An interesting open access paper was recently published on the effects of hyperbaric oxygen treatment on telomere length and cellular senescence in immune cells taken from blood samples. I use the word “interesting” quite deliberately, because that is exactly and all that this research is. The paper is appropriately formal and modest on that front, but this attitude doesn’t extend to the rest of the publicity, unfortunately. When one runs a business based around offering hyperbaric oxygen treatment, one must make hay while the sun shines, and extract every last drop of marketing juice from every study funded. Hence there are media articles out there at the moment breathlessly telling us that hyperbaric oxygen treatment reverses aging. This is ridiculous, and only makes it harder for the better end of the industry to make progress.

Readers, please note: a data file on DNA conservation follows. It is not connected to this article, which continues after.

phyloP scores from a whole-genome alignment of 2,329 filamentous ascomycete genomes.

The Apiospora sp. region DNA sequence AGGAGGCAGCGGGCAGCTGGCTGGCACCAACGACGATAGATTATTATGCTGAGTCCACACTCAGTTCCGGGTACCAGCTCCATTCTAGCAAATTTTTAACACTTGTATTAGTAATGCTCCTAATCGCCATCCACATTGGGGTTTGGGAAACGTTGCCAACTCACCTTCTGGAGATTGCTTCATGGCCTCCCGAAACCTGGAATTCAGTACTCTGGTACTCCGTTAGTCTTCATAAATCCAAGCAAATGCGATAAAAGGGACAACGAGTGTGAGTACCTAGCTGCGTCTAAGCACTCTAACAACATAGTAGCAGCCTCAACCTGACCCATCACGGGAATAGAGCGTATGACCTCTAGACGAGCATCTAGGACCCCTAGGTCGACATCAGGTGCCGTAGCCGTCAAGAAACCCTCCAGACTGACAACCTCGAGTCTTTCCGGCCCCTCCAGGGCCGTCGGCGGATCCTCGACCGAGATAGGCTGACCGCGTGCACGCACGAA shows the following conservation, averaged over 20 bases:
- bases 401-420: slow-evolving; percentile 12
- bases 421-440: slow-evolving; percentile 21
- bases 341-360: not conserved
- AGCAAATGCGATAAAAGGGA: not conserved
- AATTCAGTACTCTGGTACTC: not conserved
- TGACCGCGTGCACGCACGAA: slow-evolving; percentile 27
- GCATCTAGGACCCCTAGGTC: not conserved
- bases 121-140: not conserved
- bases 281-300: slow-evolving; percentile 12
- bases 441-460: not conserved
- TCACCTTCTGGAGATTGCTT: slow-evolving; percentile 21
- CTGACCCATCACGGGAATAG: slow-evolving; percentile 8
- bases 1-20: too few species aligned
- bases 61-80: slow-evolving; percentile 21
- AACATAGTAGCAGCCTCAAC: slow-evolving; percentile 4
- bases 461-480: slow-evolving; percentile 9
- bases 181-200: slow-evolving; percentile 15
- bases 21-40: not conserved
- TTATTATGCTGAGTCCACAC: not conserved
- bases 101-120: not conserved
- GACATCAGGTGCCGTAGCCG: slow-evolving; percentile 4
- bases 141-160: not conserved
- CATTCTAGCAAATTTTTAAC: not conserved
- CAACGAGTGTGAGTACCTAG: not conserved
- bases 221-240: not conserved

Per the paper, hyperbaric oxygen treatment causes average telomere length to grow by ~20% and markers of cellular senescence to decrease by ~35% in populations of circulating immune cells. This doesn’t tell us that hyperbaric oxygen treatment is an amazing rejuvenation therapy, any more than the NAD+ and mitochondrial function data for exercise tells us that exercise is
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